Today we celebrate a great and extremely interesting Saint, Mary Magdalene.
A woman of considerable mystery and controversy, her exact identity is not clear. Is she the same as Mary of Bethany, the sister of Martha and Lazarus? Is she the unnamed sinner who anointed Christ’s feet with her tears and wiped them with her hair? Was she a prostitute?
Her name brings to mind repentance, conversion, and liberation from evil. One of the few clear statements about her in scripture says that she was exorcised of seven demons, and after that she followed Christ on His journeys.
We also know with certainty that she was present at the Crucifixion and that she was the first person to receive and announce the Good News of Christ’s Resurrection. Dominicans regard her as a patroness of our Order, for she was the preacher to the preachers and the apostle to the apostles.
Even with such scarce evidence, we can conclude that St. Mary Magdalene had a remarkable and dramatic spiritual journey, a profound conversion.
While some might take umbrage with identifying her as a great sinner, the mention of her possession by seven demons suggests that for some period of time her life was far from saintly. As a woman who has in the past has lived dangerously close to the demonic, I have long identified closely with St. Mary Magdalene. When talking about my experiences with fellow Catholics, I have occasionally been met with appalled and scandalized responses, a very un-Catholic recoiling from my past as if it were still my present and my future, as if there were no such thing as repentance, conversion, and salvation of sinners. And I have to admit that I am sometimes the most appalled of all, nearly tempted to doubt my own salvation.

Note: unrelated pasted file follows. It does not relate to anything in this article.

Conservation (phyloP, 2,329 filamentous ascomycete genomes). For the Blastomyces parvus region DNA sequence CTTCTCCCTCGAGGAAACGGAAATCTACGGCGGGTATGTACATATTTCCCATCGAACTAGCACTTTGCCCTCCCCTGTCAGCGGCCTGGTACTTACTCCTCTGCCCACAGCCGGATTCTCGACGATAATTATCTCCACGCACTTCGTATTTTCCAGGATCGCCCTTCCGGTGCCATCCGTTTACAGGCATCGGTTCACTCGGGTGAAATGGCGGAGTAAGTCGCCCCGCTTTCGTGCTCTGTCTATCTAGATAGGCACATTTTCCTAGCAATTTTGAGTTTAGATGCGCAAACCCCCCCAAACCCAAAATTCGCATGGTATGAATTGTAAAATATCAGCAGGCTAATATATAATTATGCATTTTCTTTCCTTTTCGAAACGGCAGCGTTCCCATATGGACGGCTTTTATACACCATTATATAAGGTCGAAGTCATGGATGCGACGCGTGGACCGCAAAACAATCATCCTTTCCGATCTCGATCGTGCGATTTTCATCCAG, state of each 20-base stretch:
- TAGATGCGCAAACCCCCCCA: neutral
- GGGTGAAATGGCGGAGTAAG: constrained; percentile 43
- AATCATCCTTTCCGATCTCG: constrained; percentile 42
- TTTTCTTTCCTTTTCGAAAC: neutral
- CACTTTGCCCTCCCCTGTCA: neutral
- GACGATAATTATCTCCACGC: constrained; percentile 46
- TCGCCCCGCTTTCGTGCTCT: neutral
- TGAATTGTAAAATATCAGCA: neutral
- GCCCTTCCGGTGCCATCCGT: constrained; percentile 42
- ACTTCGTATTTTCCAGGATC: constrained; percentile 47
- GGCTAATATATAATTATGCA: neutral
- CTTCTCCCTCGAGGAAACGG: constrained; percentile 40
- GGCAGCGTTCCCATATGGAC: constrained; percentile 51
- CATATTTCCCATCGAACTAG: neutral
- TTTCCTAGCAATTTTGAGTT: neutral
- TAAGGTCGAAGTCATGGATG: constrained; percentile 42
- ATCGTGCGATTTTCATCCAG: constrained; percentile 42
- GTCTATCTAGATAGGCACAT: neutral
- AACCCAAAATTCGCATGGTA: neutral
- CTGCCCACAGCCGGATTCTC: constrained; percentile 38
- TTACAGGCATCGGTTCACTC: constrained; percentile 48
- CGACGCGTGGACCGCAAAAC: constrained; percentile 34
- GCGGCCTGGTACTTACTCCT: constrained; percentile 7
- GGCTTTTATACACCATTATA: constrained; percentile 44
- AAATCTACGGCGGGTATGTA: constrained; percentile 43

But just as St. Mary Magdalene cannot be defined by her past errors, neither can I be, nor can anybody who turns their face to Christ and opens their heart to His saving grace! The only sense in which we are defined by our past is that the great darkness which is behind us makes the transforming light of Christ gleam all the more radiantly! Where sin abounded, grace abounds all the more, as St. Paul said. And as St. Augustine said, every Saint has a past, and ever sinner has a future. (Sts. Paul and Augustine should know very well, for they too are well-known as repentant and converted sinners.)
What greater grace could there be than to encounter the resurrected Christ in person? And what greater future for a sinner than to announce that Good News for the first time in human history? Those are the reasons we honor the great Saint, Mary Magdalene, and because she who was once Satan’s possession became Christ’s, preacher to the preachers, apostle to the apostles, and a glorious model of hope, repentance, and conversion for all of us sinners.
St. Mary Magdalene, pray for us!